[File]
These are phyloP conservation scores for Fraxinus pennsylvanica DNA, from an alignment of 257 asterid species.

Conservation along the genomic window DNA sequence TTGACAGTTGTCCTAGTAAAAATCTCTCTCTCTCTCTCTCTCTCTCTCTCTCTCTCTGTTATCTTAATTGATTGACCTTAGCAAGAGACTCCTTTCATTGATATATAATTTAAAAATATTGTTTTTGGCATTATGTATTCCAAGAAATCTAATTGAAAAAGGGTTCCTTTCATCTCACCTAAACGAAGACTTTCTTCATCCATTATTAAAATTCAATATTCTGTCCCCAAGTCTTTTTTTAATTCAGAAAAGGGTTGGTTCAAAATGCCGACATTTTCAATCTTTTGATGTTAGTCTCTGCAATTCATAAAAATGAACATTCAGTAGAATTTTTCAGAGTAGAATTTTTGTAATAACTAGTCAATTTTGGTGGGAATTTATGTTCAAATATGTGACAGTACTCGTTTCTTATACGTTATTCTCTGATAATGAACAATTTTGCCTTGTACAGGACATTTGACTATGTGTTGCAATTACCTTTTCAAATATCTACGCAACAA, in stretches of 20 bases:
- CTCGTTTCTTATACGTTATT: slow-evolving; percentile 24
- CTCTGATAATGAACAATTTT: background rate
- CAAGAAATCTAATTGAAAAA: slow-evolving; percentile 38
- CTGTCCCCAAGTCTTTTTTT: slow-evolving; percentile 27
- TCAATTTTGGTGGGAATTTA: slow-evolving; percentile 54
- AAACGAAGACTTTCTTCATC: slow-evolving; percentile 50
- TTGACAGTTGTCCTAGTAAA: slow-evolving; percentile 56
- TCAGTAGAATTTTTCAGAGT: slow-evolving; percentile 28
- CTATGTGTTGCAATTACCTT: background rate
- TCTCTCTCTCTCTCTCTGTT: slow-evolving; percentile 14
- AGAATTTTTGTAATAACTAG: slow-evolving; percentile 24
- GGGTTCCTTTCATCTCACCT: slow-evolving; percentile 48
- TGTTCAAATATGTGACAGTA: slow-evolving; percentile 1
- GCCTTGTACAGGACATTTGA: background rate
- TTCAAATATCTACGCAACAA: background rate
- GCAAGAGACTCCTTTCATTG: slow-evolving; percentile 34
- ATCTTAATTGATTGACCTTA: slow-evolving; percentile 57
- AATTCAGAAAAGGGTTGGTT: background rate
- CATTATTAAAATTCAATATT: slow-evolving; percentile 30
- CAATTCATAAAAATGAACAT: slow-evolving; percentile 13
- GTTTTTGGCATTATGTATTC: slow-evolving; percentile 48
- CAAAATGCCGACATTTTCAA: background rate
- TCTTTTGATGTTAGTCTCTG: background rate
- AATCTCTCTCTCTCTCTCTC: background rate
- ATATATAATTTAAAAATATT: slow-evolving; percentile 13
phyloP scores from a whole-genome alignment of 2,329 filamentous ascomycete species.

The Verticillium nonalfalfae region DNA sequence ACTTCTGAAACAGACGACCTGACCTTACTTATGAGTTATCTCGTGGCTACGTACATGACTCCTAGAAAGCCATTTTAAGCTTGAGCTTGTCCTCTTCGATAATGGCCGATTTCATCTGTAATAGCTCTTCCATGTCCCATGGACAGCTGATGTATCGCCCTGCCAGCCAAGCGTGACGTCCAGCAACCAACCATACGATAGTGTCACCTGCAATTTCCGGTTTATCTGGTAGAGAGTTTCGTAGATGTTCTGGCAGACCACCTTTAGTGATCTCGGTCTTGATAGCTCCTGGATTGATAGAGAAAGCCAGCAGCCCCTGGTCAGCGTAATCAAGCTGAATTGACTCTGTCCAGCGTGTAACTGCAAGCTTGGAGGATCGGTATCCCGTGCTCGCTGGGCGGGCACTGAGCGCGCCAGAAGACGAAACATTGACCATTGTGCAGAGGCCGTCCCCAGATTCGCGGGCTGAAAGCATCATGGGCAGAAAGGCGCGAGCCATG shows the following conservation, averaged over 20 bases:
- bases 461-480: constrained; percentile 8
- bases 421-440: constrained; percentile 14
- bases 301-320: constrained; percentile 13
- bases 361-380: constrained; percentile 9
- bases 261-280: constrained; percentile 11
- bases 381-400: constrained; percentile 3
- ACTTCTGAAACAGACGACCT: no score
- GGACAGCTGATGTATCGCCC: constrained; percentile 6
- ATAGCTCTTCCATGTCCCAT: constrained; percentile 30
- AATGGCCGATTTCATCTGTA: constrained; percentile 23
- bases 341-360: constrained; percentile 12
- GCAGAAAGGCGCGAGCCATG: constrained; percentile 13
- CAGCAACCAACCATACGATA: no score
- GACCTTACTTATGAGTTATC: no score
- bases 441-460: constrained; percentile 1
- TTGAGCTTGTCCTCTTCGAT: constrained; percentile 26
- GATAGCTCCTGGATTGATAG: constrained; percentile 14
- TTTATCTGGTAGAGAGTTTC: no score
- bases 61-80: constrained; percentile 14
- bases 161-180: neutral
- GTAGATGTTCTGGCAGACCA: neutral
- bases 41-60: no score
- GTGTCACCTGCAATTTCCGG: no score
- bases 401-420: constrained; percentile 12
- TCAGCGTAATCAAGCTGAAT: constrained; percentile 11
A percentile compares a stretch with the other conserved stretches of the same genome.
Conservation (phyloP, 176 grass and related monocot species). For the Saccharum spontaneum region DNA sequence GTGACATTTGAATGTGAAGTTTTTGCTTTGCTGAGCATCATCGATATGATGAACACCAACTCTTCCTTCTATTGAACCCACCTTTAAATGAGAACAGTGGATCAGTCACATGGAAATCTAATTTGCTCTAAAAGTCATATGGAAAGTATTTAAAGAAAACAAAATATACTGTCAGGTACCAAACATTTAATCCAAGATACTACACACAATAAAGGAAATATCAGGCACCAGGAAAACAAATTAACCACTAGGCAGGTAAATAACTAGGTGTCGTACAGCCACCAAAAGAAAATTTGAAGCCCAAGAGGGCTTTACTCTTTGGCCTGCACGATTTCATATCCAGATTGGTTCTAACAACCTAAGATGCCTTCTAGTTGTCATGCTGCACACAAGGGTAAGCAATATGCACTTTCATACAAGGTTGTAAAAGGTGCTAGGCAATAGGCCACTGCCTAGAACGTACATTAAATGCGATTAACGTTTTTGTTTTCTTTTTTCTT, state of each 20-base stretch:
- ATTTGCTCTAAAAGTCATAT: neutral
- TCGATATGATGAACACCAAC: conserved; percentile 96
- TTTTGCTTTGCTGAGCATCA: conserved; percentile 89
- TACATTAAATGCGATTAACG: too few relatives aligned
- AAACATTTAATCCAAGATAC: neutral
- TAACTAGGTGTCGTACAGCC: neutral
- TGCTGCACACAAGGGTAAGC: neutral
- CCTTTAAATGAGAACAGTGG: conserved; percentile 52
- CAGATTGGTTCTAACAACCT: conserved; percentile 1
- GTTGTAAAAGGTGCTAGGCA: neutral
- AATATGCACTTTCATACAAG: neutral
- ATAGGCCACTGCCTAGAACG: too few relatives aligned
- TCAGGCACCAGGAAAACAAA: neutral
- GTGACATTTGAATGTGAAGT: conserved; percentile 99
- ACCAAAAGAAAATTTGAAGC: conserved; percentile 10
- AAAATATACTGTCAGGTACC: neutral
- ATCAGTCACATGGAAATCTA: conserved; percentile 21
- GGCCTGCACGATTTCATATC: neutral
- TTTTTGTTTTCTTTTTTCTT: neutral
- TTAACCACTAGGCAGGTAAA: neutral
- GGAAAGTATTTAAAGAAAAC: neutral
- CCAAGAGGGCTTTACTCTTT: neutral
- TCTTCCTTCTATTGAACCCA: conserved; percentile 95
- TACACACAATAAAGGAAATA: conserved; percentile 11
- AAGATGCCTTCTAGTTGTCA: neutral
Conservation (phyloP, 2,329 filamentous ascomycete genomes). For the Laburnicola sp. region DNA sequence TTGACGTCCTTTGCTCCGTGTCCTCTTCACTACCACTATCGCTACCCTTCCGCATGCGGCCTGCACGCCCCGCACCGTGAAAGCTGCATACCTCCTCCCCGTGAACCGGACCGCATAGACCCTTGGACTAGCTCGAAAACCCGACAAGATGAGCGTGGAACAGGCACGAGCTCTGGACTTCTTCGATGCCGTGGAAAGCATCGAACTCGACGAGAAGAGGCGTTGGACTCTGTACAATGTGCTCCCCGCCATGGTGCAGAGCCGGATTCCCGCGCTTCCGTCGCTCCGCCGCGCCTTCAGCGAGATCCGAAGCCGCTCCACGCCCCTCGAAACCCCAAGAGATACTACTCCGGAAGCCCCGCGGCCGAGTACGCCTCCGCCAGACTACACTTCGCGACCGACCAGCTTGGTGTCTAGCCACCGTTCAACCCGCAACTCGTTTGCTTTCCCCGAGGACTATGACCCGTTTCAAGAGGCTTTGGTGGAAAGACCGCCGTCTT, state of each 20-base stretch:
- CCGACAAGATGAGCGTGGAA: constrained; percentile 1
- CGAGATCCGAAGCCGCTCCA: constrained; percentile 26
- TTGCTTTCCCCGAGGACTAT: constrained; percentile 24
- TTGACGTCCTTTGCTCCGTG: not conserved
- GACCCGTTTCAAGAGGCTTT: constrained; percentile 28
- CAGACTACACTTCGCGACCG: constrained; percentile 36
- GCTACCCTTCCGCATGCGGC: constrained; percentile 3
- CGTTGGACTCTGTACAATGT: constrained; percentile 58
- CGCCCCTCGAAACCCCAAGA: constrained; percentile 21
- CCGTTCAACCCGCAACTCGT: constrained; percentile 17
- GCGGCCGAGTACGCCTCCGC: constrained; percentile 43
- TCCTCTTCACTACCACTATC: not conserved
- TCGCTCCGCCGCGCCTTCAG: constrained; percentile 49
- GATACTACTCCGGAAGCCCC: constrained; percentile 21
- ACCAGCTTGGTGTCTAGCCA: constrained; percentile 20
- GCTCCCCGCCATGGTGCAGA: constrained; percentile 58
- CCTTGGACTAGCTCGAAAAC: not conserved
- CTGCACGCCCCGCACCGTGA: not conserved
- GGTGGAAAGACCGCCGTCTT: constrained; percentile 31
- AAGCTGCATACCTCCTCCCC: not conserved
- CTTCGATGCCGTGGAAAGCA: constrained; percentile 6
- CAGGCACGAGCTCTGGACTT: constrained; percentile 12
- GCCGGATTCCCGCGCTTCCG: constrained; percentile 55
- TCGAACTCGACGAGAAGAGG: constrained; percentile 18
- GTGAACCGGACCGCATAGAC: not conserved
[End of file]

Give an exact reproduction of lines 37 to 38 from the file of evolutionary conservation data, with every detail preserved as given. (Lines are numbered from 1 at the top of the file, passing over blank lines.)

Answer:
- GGACAGCTGATGTATCGCCC: constrained; percentile 6
- ATAGCTCTTCCATGTCCCAT: constrained; percentile 30